When the war was over, and the United States had decided to put on additional trials, I got a telegraph from the Pentagon: “Dear Sir.” In three years, they had never called me sir. “Sir, they’d like you to go back into the Army.” I said, “What for?” They said “well, we’re having these additional trials coming up and you’ve got the experience. You’ve got the Harvard background and criminal law and all that. And we need you.”

And as I said, I agreed then to go back for a honeymoon. I was referred to General, then-Colonel, Telford Taylor. And he interviewed me. He said, “I’ve been ordered by the President to set up these subsequent proceedings. I’ve been checking up on your record, but I’m concerned because you’re occasionally insubordinate.”

And I said, “No, that’s not correct, I’m not occasionally insubordinate, I’m usually insubordinate. I never obey an order which I know is stupid or illegal.” And I said, “Well, I’ve been checking up on you, too.” He was also a Harvard lawyer. And I said, “I don’t think you’ll give me that kind of order.” He said, “You’ll go with me.”

He hired me to go back to Germany. When we got to settling what I was supposed to do there, he said, “Look, we’re going to have additional trials, and we need evidence. We have a suspect in custody, but we have no evidence. So your job is to go and collect the evidence that will convict the people we already have in custody.”

So I divided it up into military people, SS people, and industrialists who were working people to death, as well as doctors who were performing medical experiments. I quickly put together a staff of about 50 people and went to Berlin, where we had set up headquarters, because that’s where the Nazi center was.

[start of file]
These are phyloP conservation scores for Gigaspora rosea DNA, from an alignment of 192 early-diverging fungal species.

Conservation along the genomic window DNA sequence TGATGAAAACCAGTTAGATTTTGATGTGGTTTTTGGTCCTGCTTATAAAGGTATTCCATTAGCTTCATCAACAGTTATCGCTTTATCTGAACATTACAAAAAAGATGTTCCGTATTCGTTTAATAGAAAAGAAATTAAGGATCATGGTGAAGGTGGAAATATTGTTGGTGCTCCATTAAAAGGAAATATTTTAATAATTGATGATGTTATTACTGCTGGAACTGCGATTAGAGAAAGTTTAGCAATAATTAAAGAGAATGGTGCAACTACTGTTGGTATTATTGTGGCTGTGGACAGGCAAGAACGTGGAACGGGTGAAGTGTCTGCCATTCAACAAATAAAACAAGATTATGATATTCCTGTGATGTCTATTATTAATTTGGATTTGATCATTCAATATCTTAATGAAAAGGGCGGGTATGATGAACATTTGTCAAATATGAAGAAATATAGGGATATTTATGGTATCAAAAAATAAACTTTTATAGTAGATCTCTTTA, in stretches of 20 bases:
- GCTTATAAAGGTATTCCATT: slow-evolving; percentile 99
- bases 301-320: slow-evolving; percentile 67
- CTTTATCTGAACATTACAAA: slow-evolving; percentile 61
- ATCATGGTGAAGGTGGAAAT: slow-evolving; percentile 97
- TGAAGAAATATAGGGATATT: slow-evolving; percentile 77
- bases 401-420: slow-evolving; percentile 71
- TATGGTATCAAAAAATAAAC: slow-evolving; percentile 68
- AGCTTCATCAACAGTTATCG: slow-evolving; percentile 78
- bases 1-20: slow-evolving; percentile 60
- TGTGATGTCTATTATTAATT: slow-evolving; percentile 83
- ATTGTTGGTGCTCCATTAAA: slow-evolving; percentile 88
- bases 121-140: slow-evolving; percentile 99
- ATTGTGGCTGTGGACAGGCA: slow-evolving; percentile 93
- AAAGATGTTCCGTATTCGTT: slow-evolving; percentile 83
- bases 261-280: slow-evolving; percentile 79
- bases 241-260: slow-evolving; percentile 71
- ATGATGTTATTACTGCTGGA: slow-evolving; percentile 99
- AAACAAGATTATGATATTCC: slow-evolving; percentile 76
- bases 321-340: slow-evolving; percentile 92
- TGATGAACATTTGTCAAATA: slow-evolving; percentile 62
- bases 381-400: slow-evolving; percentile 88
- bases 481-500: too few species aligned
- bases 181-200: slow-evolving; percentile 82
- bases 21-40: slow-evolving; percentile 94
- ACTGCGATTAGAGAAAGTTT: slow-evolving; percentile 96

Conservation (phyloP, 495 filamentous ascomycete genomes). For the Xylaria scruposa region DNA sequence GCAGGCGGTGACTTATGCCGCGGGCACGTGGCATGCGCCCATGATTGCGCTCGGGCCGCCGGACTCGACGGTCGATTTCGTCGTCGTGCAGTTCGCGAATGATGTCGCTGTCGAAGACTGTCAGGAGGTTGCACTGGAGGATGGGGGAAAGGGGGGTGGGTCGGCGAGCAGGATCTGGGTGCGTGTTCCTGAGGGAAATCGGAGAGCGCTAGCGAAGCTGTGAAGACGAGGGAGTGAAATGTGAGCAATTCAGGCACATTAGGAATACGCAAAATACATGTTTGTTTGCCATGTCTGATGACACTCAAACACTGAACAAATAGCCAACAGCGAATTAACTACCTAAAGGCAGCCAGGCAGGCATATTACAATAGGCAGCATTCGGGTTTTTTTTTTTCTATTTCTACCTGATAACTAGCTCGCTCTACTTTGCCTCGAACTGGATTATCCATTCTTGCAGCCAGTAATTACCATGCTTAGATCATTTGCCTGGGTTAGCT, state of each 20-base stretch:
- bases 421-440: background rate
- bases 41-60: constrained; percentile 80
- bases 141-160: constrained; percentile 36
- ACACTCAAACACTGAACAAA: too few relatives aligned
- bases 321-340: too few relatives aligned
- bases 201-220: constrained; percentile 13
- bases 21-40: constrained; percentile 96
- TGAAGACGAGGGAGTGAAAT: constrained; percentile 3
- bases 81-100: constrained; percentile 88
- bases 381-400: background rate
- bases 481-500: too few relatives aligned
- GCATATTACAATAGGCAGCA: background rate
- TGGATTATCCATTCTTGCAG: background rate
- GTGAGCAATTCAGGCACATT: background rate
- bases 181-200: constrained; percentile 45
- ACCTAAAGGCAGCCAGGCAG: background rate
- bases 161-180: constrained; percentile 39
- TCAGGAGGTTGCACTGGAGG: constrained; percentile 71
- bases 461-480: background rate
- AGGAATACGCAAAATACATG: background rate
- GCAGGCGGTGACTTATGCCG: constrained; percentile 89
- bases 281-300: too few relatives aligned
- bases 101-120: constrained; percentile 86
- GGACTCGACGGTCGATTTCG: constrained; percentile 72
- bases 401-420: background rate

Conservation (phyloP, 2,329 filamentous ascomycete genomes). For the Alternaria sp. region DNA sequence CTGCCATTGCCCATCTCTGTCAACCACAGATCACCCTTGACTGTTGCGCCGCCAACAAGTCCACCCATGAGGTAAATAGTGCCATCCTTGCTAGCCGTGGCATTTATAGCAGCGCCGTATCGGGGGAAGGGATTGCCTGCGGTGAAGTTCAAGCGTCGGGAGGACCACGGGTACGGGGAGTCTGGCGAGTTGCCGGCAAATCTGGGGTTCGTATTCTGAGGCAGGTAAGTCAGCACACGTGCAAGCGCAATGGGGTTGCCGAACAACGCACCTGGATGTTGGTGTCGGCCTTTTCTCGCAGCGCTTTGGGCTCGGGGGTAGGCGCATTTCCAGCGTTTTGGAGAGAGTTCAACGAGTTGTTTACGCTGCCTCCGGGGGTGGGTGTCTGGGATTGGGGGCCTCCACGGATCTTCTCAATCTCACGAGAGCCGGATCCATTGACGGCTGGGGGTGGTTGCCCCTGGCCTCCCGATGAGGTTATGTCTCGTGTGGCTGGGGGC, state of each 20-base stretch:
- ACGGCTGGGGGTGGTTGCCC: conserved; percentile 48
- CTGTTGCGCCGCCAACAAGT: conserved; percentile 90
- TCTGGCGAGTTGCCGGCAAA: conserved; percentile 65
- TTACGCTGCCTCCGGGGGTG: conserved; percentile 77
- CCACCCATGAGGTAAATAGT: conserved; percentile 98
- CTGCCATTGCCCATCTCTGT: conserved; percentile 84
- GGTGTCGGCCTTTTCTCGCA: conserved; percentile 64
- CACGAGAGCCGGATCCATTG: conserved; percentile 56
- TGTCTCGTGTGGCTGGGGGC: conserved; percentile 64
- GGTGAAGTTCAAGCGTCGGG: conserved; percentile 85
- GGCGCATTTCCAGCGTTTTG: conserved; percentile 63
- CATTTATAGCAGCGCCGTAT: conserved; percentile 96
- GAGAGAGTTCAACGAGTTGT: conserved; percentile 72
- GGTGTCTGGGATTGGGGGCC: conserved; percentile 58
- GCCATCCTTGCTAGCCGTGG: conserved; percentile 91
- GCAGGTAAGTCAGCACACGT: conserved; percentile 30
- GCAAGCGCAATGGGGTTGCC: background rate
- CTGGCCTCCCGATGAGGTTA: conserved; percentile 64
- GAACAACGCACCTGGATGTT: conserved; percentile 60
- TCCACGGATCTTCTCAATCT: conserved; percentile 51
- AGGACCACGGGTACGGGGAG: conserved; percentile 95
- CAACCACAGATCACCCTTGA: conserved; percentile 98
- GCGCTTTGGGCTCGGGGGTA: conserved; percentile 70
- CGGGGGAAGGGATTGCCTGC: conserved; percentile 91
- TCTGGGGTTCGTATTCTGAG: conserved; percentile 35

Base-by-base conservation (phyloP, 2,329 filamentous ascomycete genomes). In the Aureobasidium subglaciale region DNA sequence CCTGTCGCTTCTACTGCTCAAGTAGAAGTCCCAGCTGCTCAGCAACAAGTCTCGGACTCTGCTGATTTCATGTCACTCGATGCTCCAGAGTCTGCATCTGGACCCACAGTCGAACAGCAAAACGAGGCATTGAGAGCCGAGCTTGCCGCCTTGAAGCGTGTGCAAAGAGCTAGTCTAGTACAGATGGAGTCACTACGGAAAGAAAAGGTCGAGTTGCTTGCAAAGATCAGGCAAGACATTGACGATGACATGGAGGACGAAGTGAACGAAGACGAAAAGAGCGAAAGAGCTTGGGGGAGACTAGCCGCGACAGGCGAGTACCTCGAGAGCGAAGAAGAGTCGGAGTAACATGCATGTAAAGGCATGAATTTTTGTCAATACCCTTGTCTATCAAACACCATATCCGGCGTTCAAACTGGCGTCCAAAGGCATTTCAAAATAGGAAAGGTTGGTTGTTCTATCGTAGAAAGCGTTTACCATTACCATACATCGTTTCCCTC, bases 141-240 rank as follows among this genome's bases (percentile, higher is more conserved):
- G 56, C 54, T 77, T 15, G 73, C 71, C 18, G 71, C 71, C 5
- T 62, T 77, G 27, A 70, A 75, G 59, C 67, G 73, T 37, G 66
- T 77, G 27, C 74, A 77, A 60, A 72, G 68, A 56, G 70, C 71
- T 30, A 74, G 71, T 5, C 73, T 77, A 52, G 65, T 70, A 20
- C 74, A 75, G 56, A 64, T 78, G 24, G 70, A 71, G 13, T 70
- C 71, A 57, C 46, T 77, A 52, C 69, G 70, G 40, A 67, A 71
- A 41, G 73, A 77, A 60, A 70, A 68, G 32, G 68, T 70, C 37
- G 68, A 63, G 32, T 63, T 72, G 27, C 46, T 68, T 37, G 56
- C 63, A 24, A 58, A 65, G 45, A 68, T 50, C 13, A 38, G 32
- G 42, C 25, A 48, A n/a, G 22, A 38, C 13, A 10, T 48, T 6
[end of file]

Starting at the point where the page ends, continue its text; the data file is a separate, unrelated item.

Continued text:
One day one of my researchers comes in, and he hands me a whole batch of papers. He says, “Look what I got.” It’s sort of loose-leaf binders. It’s situational reports from the Soviet Union.

These were special units that had been created to kill all the Jews, men, women, and children.

Every day, they reported how many they killed and where it was. I took a little adding machine and I began adding them up. When I reached a million killed, I took a sampling. I got on the next plane down to Nuremberg and met with Telford Taylor, who was then a general. I said, “we’ve got to put on a new trial.”

He said, “You can’t, because Pentagon has already approved a trial. All the lawyers have been assigned. They’re all busy working. We’re never going to get approval for a new trial.”

“Well,” I said, “You can’t let these guys go. I have in my hand a million cold-blooded murders. You’re not going to let these bastards go.” He said, “Well, can you do it in addition to your other function?” I said, “Sure.” He said, “Okay, you do it.”

SCHARF: Ben, how old were you at that time?

FERENCZ: I was 27 years old. I’d never been in a courtroom. Never tried a case.

SCHARF: During the trial, you quoted Raphael Lemkin, whose medal you are given today. Lemkin coined the term “genocide” and you were the first prosecutor in history to use the term in a court of law.